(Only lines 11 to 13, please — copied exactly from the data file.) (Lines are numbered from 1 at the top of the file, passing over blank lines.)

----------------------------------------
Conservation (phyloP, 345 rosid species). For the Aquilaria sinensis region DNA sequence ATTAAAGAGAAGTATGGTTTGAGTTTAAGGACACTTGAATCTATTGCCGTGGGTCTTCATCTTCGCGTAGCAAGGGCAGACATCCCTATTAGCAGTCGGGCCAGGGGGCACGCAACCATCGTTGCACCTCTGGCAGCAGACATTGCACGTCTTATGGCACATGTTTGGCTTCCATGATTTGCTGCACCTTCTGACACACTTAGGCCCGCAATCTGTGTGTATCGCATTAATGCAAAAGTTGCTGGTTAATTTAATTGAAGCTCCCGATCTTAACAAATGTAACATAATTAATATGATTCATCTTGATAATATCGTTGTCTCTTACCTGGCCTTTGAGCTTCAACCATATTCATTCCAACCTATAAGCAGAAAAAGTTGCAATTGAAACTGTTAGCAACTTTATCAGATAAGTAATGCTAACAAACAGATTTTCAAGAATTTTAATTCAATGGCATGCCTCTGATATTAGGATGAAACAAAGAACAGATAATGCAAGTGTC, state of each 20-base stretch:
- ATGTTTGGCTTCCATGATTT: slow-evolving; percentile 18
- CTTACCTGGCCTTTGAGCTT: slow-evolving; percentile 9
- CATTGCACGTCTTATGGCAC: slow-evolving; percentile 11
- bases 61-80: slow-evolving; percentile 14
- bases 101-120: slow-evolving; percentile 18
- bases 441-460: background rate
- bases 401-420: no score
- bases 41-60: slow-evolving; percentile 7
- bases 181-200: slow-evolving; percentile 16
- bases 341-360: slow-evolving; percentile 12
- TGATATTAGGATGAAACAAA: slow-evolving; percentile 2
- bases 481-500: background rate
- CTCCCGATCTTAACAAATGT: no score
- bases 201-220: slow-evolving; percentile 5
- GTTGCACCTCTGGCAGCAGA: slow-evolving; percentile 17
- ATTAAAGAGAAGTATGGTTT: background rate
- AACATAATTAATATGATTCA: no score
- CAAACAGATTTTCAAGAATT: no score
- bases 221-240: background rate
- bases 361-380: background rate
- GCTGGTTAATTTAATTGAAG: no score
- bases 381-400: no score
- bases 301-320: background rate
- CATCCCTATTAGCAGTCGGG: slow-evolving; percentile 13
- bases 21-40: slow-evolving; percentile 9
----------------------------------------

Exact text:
- bases 341-360: slow-evolving; percentile 12
- TGATATTAGGATGAAACAAA: slow-evolving; percentile 2
- bases 481-500: background rate